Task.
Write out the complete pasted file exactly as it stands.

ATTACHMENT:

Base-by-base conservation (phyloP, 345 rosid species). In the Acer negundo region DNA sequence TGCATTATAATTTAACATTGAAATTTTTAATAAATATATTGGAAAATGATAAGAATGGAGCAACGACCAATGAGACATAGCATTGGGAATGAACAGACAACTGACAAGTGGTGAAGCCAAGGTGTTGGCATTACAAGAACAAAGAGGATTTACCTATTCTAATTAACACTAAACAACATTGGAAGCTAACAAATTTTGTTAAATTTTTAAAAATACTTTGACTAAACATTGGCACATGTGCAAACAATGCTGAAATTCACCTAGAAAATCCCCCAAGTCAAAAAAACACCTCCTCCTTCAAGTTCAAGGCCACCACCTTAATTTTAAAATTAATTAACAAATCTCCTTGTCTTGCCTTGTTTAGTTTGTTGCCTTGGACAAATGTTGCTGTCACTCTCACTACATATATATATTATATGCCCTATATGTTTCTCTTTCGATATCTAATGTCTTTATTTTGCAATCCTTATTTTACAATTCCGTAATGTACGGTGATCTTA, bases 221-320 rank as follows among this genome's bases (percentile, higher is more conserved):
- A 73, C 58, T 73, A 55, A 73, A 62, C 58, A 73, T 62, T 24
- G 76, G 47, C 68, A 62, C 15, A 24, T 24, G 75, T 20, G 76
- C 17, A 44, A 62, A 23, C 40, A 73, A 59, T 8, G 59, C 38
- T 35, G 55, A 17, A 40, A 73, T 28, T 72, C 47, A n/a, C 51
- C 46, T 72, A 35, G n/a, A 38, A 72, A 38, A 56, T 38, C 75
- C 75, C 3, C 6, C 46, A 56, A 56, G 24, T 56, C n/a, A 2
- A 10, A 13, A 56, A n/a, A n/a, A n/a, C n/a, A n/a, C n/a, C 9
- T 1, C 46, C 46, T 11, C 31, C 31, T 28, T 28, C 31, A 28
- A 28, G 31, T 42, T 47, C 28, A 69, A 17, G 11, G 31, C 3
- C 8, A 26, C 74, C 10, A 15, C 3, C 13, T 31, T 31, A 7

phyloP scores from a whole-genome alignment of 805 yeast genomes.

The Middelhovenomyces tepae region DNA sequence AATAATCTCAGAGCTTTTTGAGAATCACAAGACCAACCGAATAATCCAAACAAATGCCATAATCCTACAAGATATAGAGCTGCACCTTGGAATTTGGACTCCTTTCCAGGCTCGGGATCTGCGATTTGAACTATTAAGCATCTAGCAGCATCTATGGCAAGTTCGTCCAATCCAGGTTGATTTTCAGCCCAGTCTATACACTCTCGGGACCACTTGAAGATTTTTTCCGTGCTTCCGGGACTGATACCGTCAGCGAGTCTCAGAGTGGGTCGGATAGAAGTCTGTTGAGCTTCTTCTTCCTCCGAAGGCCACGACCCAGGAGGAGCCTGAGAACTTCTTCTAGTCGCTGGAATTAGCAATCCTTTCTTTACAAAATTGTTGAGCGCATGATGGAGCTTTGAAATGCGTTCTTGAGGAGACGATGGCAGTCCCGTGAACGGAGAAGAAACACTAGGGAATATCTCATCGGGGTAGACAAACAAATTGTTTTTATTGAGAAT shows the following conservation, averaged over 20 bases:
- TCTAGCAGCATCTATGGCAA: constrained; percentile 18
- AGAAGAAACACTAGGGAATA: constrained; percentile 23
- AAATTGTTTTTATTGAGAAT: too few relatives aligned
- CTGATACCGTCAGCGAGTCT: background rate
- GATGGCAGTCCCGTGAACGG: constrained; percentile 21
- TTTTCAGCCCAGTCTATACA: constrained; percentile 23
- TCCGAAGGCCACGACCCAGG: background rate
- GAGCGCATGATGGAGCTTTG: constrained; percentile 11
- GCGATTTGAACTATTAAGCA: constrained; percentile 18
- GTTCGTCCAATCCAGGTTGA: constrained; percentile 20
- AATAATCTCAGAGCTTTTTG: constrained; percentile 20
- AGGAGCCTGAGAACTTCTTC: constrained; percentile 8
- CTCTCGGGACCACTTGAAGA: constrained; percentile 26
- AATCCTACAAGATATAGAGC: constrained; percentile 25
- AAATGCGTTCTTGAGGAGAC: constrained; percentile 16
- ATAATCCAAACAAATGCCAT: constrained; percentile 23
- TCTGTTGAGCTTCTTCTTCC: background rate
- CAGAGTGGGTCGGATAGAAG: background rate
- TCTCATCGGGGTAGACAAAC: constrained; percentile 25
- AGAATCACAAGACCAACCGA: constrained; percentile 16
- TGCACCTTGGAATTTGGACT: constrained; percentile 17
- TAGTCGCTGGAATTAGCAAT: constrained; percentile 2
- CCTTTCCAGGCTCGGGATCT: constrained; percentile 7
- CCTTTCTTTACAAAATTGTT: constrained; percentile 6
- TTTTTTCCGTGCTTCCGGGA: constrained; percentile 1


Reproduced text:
Base-by-base conservation (phyloP, 345 rosid species). In the Acer negundo region DNA sequence TGCATTATAATTTAACATTGAAATTTTTAATAAATATATTGGAAAATGATAAGAATGGAGCAACGACCAATGAGACATAGCATTGGGAATGAACAGACAACTGACAAGTGGTGAAGCCAAGGTGTTGGCATTACAAGAACAAAGAGGATTTACCTATTCTAATTAACACTAAACAACATTGGAAGCTAACAAATTTTGTTAAATTTTTAAAAATACTTTGACTAAACATTGGCACATGTGCAAACAATGCTGAAATTCACCTAGAAAATCCCCCAAGTCAAAAAAACACCTCCTCCTTCAAGTTCAAGGCCACCACCTTAATTTTAAAATTAATTAACAAATCTCCTTGTCTTGCCTTGTTTAGTTTGTTGCCTTGGACAAATGTTGCTGTCACTCTCACTACATATATATATTATATGCCCTATATGTTTCTCTTTCGATATCTAATGTCTTTATTTTGCAATCCTTATTTTACAATTCCGTAATGTACGGTGATCTTA, bases 221-320 rank as follows among this genome's bases (percentile, higher is more conserved):
- A 73, C 58, T 73, A 55, A 73, A 62, C 58, A 73, T 62, T 24
- G 76, G 47, C 68, A 62, C 15, A 24, T 24, G 75, T 20, G 76
- C 17, A 44, A 62, A 23, C 40, A 73, A 59, T 8, G 59, C 38
- T 35, G 55, A 17, A 40, A 73, T 28, T 72, C 47, A n/a, C 51
- C 46, T 72, A 35, G n/a, A 38, A 72, A 38, A 56, T 38, C 75
- C 75, C 3, C 6, C 46, A 56, A 56, G 24, T 56, C n/a, A 2
- A 10, A 13, A 56, A n/a, A n/a, A n/a, C n/a, A n/a, C n/a, C 9
- T 1, C 46, C 46, T 11, C 31, C 31, T 28, T 28, C 31, A 28
- A 28, G 31, T 42, T 47, C 28, A 69, A 17, G 11, G 31, C 3
- C 8, A 26, C 74, C 10, A 15, C 3, C 13, T 31, T 31, A 7

phyloP scores from a whole-genome alignment of 805 yeast genomes.

The Middelhovenomyces tepae region DNA sequence AATAATCTCAGAGCTTTTTGAGAATCACAAGACCAACCGAATAATCCAAACAAATGCCATAATCCTACAAGATATAGAGCTGCACCTTGGAATTTGGACTCCTTTCCAGGCTCGGGATCTGCGATTTGAACTATTAAGCATCTAGCAGCATCTATGGCAAGTTCGTCCAATCCAGGTTGATTTTCAGCCCAGTCTATACACTCTCGGGACCACTTGAAGATTTTTTCCGTGCTTCCGGGACTGATACCGTCAGCGAGTCTCAGAGTGGGTCGGATAGAAGTCTGTTGAGCTTCTTCTTCCTCCGAAGGCCACGACCCAGGAGGAGCCTGAGAACTTCTTCTAGTCGCTGGAATTAGCAATCCTTTCTTTACAAAATTGTTGAGCGCATGATGGAGCTTTGAAATGCGTTCTTGAGGAGACGATGGCAGTCCCGTGAACGGAGAAGAAACACTAGGGAATATCTCATCGGGGTAGACAAACAAATTGTTTTTATTGAGAAT shows the following conservation, averaged over 20 bases:
- TCTAGCAGCATCTATGGCAA: constrained; percentile 18
- AGAAGAAACACTAGGGAATA: constrained; percentile 23
- AAATTGTTTTTATTGAGAAT: too few relatives aligned
- CTGATACCGTCAGCGAGTCT: background rate
- GATGGCAGTCCCGTGAACGG: constrained; percentile 21
- TTTTCAGCCCAGTCTATACA: constrained; percentile 23
- TCCGAAGGCCACGACCCAGG: background rate
- GAGCGCATGATGGAGCTTTG: constrained; percentile 11
- GCGATTTGAACTATTAAGCA: constrained; percentile 18
- GTTCGTCCAATCCAGGTTGA: constrained; percentile 20
- AATAATCTCAGAGCTTTTTG: constrained; percentile 20
- AGGAGCCTGAGAACTTCTTC: constrained; percentile 8
- CTCTCGGGACCACTTGAAGA: constrained; percentile 26
- AATCCTACAAGATATAGAGC: constrained; percentile 25
- AAATGCGTTCTTGAGGAGAC: constrained; percentile 16
- ATAATCCAAACAAATGCCAT: constrained; percentile 23
- TCTGTTGAGCTTCTTCTTCC: background rate
- CAGAGTGGGTCGGATAGAAG: background rate
- TCTCATCGGGGTAGACAAAC: constrained; percentile 25
- AGAATCACAAGACCAACCGA: constrained; percentile 16
- TGCACCTTGGAATTTGGACT: constrained; percentile 17
- TAGTCGCTGGAATTAGCAAT: constrained; percentile 2
- CCTTTCCAGGCTCGGGATCT: constrained; percentile 7
- CCTTTCTTTACAAAATTGTT: constrained; percentile 6
- TTTTTTCCGTGCTTCCGGGA: constrained; percentile 1